This week, we have a special show about Indigenous people, land, water, and culture. Our first story looks at how the pawpaw, a fruit that mainly grows in the eastern US, continues to live in the memories and language of Indigenous people forced to move west. Then, we talk with an Indigenous scientist about her new book that contrasts conservation science with Indigenous knowledge about the natural world. Plus, a paddler from the Seneca Nation takes a 300-mile journey down the Allegheny River to draw attention to protecting it and all waterways.
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- Searching for the Pawpaw’s Indigenous Roots - Many Indigenous tribes, forcibly removed from the Appalachian region hundreds of years ago, are reconnecting with pawpaw, a long-lost traditional food important to their culture.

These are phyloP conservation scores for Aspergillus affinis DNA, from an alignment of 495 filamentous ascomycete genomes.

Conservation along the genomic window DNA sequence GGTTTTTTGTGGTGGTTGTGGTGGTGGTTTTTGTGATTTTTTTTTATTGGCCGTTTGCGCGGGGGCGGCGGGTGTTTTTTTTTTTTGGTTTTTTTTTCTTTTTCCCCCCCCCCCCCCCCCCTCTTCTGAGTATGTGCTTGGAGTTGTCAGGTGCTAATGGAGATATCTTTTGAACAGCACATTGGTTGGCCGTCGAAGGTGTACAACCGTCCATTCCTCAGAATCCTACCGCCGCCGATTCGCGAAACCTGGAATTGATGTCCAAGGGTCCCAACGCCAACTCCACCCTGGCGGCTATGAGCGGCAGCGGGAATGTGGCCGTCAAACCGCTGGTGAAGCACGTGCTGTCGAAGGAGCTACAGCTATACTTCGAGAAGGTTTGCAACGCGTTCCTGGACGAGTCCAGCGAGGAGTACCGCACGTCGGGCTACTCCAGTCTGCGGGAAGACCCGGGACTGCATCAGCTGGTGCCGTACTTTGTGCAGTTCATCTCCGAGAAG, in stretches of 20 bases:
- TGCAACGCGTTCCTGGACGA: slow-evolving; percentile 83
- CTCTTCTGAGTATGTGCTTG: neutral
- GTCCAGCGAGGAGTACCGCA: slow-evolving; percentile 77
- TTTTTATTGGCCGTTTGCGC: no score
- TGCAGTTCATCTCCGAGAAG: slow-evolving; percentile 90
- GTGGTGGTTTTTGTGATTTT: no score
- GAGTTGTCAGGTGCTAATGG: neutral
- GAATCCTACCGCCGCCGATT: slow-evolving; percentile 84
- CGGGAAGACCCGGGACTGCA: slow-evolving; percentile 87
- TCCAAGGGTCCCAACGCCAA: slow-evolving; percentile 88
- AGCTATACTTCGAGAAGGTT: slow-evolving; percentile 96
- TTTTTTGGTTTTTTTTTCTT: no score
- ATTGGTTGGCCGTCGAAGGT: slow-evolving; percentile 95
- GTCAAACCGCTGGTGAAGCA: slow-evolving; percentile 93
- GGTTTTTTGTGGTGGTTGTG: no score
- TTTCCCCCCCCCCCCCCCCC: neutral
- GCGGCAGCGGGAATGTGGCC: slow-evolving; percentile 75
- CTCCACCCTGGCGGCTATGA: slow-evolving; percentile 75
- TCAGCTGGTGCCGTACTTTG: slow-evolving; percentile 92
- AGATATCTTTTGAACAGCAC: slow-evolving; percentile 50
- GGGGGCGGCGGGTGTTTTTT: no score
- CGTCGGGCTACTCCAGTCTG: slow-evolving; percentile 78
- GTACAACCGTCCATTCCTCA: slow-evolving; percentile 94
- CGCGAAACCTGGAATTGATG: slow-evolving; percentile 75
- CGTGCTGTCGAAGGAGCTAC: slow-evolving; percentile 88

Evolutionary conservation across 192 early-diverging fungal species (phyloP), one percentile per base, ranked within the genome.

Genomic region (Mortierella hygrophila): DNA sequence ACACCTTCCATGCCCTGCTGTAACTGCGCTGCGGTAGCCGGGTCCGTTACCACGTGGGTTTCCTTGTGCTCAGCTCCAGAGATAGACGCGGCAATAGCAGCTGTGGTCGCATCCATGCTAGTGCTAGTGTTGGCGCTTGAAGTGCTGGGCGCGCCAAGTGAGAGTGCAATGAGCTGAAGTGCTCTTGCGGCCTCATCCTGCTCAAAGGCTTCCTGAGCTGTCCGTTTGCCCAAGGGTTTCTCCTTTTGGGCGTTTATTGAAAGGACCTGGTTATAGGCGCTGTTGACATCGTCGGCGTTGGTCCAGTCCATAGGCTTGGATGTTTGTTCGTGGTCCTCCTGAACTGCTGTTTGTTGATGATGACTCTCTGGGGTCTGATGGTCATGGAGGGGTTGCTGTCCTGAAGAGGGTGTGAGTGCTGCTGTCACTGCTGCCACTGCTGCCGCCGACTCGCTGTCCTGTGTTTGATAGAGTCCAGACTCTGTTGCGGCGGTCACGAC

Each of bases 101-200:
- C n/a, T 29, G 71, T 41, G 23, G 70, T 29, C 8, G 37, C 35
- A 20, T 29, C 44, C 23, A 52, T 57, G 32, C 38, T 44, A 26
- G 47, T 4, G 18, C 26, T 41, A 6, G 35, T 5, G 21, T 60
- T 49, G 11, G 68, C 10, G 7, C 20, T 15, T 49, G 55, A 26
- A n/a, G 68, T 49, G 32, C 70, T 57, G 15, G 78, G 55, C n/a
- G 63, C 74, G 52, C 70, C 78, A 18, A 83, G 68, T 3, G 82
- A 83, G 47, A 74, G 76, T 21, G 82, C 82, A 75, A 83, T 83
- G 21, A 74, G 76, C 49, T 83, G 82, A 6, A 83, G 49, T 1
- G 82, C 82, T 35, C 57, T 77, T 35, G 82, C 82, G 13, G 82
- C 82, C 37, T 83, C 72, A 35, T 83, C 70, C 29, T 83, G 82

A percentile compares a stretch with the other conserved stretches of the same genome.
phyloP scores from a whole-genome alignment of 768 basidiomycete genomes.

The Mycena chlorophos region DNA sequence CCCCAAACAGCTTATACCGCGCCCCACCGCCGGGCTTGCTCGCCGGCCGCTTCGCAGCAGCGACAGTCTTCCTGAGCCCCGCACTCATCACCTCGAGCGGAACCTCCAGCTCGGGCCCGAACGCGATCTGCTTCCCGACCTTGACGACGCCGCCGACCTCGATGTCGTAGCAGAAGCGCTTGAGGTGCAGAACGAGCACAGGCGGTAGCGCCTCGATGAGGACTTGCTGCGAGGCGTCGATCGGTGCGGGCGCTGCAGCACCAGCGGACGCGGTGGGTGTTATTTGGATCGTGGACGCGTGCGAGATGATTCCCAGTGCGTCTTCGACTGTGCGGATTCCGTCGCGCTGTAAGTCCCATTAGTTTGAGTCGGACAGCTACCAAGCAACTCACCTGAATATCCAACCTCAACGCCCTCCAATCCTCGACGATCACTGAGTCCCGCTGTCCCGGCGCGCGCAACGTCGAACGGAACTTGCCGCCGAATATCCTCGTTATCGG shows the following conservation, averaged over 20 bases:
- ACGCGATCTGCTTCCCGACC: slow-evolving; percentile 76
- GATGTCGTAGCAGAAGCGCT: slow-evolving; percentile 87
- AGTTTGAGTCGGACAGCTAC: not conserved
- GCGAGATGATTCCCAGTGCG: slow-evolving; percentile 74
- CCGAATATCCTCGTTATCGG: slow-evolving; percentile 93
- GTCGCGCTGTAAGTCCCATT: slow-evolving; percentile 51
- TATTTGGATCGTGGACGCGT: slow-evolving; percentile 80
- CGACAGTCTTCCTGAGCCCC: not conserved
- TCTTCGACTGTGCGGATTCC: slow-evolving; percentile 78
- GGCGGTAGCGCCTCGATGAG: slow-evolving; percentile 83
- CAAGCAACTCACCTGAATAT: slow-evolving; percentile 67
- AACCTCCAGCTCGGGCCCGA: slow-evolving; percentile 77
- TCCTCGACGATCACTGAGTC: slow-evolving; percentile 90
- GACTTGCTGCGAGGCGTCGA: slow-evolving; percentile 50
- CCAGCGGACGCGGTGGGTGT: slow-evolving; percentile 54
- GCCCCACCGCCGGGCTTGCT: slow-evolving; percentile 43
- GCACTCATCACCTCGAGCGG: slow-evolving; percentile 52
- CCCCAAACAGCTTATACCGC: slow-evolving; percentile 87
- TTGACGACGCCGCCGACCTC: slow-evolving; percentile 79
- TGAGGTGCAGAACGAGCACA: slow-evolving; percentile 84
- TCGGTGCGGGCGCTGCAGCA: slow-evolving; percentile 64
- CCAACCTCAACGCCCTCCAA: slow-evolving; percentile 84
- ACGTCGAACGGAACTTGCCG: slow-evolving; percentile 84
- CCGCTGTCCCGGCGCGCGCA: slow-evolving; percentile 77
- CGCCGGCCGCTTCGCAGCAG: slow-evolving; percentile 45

- An Indigenous scientist wants us to look at conservation differently - Jessica Hernandez says Indigenous science and knowledge can make conservation more holistic and help us solve our toughest environmental problems.
- Paddling 300 Miles to Protect the Waters of Ohi:yo’, the ‘Good River’ - For degawëno:da’s, paddling the length of the Allegheny River over four months was to be a “witness to the raw element of the natural world.”